It took five minutes to clear Bolivian immigration, we didn’t even see the immigration people – someone took our passports to get stamped while we transferred our bags into Don Emilios lovely 4×4 Lexus which we had for the two of us. Last time I was here I was squished in with six tourists like sardines – the joys of having a full time job mean that I spend a bit more these days.
Last time I was in Bolivia, it really was a bit like the Wild West. I have vivid memories of Potosi – where you could buy sticks of dynamite to blow up in the desert, and Tupiza where butch and the sundance kid made their final stand. I was hopeful that these traits had stood the test of time and we weren’t going to be inundated with WiFi :-). I guess importantly last time I was here, I was unaware that in a few short weeks I would meet a lovely French dude on a bus in Peru and end up marrying him. I quite like the symmetry in us returning here on holiday. Hubby has always meant to come in any case as 25 years ago he worked in the Bolivian embassy in Paris. Anyway, enough with the reminiscing….
Lagunas in Eduardo Alvarez park….
We meandered a bit further, passing some hardy motorcyclists who were getting a great arm work out on the rough road to Laguna verde. Perhaps more aptly names ‘once was verde’, as given some volcanic activity she is more brown these days with the majestic Licancabur volcano towering behind.
Steaming at 4200m in the hot springs
Vivid red (the lake) and out of breath (me) at Laguna Colorada
And then we went to check out the rocks at Arbol de piedra, which was overrun by tourists, including some lovely Japanese tourists in dresses and prada flats – an excellent outfit for downtown London, a bit less excellent for the windy freezing altiplano.
Headaches in the desert – humans weren’t designed for this altitude
Descending through the lakes
We headed over to the Chilean border to take a look at the ollaygue volcano but the clouds had rolled in so we couldn’t see anything. Next up rock valley, which was the final straw in my toilet paper annoyance for this trip. I won’t rant mid blog, but feel free to see my rant at the bottom. Almost every bush had dirty toilet paper on it – bloody tourists!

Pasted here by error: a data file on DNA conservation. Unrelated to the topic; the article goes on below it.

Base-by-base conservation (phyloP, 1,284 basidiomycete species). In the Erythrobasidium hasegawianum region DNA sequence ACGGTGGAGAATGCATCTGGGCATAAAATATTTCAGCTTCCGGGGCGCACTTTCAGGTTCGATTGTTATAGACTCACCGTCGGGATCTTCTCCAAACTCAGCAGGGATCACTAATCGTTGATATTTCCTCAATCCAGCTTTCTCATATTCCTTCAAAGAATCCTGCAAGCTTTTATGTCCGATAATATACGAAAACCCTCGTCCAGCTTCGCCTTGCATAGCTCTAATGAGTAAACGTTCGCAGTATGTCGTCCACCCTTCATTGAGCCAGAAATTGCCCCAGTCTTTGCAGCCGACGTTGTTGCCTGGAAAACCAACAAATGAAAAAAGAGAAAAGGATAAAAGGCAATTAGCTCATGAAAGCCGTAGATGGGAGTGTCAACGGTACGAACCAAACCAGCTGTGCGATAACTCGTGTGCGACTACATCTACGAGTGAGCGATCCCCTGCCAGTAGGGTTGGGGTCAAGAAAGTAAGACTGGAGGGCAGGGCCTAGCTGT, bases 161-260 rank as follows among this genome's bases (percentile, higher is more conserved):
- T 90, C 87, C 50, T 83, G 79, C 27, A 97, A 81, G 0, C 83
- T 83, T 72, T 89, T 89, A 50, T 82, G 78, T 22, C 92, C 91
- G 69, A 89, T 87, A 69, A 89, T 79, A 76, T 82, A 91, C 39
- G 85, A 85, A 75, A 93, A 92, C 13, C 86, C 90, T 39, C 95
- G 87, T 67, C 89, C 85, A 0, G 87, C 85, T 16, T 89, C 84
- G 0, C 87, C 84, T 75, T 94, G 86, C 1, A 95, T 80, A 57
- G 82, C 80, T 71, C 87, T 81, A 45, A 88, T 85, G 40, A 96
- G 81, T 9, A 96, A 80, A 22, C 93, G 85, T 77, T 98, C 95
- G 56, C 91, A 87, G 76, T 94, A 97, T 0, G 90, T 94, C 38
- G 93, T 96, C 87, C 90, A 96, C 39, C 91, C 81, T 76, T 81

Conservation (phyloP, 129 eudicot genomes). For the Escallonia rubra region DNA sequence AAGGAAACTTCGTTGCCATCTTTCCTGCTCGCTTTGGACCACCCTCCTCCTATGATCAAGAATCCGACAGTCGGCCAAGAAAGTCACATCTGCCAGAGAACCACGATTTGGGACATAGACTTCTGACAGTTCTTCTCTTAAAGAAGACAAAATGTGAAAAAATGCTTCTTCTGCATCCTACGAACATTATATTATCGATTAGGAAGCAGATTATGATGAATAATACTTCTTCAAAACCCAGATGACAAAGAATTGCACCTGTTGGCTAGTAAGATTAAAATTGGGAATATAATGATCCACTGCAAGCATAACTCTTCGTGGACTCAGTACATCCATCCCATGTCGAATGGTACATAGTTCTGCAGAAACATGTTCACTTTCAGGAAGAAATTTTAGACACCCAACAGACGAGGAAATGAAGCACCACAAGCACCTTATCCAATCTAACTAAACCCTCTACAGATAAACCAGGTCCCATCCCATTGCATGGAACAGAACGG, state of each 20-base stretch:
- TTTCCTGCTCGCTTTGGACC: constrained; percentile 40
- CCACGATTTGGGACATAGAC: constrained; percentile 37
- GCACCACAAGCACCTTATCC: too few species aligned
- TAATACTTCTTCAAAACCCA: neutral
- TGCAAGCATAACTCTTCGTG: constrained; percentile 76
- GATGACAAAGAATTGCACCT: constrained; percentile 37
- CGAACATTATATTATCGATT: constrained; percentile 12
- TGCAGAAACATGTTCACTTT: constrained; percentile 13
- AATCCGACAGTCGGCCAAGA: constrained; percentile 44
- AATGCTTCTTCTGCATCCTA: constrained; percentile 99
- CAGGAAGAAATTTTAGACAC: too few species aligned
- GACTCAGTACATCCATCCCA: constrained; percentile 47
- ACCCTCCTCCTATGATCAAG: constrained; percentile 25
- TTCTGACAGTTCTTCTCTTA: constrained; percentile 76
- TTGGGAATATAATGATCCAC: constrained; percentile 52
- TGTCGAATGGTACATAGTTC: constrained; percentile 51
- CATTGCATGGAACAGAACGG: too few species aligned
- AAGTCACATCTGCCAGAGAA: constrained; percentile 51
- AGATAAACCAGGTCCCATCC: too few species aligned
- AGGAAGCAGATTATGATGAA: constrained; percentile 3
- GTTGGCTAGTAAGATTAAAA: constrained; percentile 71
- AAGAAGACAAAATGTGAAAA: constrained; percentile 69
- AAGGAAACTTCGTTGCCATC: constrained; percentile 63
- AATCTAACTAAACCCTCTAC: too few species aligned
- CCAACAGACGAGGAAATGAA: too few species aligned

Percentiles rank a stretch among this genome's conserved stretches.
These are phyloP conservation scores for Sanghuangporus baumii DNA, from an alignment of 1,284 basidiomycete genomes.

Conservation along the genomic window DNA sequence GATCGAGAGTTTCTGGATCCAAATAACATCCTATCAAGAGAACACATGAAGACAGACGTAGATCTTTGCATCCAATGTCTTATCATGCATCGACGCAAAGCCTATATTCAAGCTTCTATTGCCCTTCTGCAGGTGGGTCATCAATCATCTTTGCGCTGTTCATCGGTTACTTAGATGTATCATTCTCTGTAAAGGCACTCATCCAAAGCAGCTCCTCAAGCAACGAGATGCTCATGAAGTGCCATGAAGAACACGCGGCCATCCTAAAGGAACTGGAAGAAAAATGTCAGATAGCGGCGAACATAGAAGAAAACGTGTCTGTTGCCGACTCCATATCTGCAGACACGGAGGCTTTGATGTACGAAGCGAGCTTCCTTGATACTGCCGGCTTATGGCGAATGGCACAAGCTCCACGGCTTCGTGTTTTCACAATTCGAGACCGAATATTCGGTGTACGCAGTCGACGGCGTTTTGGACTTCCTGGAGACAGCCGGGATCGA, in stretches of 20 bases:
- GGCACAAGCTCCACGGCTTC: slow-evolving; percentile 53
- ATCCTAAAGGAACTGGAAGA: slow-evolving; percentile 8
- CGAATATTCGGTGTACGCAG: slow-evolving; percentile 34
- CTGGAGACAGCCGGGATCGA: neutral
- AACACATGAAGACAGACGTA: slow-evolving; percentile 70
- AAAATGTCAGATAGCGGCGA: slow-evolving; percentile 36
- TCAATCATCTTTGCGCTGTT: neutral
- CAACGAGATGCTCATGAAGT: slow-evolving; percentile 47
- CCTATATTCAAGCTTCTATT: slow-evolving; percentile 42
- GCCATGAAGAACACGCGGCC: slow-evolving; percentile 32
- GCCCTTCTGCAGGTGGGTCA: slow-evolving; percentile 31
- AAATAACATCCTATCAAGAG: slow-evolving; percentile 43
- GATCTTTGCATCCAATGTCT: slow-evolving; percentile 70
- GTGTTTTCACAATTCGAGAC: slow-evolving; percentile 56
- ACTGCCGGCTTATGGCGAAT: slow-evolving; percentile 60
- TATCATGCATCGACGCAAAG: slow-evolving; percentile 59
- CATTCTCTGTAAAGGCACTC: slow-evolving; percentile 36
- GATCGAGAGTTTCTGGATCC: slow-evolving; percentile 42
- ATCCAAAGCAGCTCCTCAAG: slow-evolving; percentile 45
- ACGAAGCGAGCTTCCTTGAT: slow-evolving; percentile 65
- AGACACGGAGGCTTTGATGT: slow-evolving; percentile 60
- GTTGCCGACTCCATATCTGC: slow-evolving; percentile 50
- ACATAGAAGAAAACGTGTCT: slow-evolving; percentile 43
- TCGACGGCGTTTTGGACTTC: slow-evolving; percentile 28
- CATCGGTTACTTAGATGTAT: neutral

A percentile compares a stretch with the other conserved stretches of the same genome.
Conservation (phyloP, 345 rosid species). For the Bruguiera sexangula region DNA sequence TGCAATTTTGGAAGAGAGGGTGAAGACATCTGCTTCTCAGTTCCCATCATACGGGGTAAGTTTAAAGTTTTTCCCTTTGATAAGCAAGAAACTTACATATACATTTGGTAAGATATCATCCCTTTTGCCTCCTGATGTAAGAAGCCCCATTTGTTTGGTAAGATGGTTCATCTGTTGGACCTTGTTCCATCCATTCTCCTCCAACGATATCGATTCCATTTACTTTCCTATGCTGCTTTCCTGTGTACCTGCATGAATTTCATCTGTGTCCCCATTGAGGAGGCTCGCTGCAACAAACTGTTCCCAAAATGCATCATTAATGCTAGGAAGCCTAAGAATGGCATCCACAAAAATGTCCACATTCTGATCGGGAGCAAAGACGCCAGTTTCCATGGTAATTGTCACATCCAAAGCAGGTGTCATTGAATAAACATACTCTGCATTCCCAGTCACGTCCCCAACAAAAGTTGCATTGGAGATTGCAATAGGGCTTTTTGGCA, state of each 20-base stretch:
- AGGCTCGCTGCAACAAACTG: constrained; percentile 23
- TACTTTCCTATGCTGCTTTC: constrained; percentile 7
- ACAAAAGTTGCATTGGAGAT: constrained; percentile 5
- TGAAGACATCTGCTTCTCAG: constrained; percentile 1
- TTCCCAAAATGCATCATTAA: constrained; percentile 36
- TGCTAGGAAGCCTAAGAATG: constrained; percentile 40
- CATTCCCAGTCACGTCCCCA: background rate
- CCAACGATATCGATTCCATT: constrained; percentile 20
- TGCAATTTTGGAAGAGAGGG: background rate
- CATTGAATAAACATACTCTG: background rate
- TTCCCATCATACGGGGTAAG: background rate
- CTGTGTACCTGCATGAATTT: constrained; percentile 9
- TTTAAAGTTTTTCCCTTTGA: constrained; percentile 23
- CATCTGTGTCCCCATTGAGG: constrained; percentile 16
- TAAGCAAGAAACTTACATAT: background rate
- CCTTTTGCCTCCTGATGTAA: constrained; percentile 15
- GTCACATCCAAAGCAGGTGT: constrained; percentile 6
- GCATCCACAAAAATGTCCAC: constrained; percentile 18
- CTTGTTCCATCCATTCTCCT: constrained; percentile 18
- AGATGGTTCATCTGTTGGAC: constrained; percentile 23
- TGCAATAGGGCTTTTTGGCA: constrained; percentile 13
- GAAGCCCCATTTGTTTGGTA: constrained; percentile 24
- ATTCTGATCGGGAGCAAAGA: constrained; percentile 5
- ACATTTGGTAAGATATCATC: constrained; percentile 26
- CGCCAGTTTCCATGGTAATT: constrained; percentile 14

Desolate Pueblos in the desert
After that it was a long drive to Uyuni. We stopped in the small pueblo of San Cristobal and had a wander around. It was very traditional with lots of little ladies in traditional hats and skirts. But what warmed my heart was when we saw a bunch of young girls in smart soccer uniforms. We followed them and watched a petty aggressive girls five a side game that almost the whole village was watching! Excellent !!! I love seeing young women given the opportunity to play sport.
The cemetery of trains
On the moonscape of the Salar de uyuni
after another enormous breakfast, Don Emilio collected us and we headed towards the Salar. The Salar is apparently best visited in the dry season. However, it can be spectacular in the rainy season as there is a thin layer of water on the salt which reflects perfectly like a mirror. The worst scenario is if there has been a lot of rain, and in our case it had rained all night. It didn’t start off well, it was grey and gloomy and the Salar appeared to be more muddy brown than white, but the sun came out eventually and we were half blinded by the glare. It’s hard to describe but being on the Salar is quite otherwordly…. we stopped for lunch (an elegant affair that Emilio put together) and it was like being alone in the universe with nothing as far as the eye could see apart from the vague shadows of the mountain ranges in the far distance. It was definitely worth a revisit even if the weather wasn’t optimal.
Warning – wear sunscreen, as neither of us realised how burnt we were getting, until we saw our faces that evening